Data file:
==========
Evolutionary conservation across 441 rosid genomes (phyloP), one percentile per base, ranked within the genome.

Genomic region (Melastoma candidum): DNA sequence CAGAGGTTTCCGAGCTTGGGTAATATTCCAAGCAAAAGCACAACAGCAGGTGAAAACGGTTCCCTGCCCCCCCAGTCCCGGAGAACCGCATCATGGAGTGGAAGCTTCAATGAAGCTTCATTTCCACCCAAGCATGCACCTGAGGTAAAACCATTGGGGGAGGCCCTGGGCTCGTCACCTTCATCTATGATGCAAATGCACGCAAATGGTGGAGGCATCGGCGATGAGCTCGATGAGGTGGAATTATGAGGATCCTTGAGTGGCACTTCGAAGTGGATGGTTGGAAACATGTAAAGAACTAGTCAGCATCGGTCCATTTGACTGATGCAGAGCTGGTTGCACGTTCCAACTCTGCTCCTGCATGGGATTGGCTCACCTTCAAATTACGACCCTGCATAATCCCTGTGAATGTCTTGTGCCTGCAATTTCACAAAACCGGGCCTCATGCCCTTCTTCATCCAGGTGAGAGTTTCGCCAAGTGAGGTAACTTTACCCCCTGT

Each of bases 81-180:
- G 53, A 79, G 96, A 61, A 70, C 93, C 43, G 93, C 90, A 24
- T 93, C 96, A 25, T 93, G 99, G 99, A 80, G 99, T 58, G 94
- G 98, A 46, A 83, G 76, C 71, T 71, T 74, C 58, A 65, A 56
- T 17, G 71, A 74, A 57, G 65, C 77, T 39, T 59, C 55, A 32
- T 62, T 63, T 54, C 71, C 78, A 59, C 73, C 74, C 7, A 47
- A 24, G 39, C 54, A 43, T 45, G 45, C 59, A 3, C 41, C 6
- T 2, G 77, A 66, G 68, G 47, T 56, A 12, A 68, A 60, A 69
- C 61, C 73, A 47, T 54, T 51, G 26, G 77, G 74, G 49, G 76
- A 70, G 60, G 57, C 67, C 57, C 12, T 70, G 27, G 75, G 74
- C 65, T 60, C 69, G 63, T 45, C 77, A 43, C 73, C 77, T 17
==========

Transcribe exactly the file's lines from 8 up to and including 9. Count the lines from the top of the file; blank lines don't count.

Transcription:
- T 62, T 63, T 54, C 71, C 78, A 59, C 73, C 74, C 7, A 47
- A 24, G 39, C 54, A 43, T 45, G 45, C 59, A 3, C 41, C 6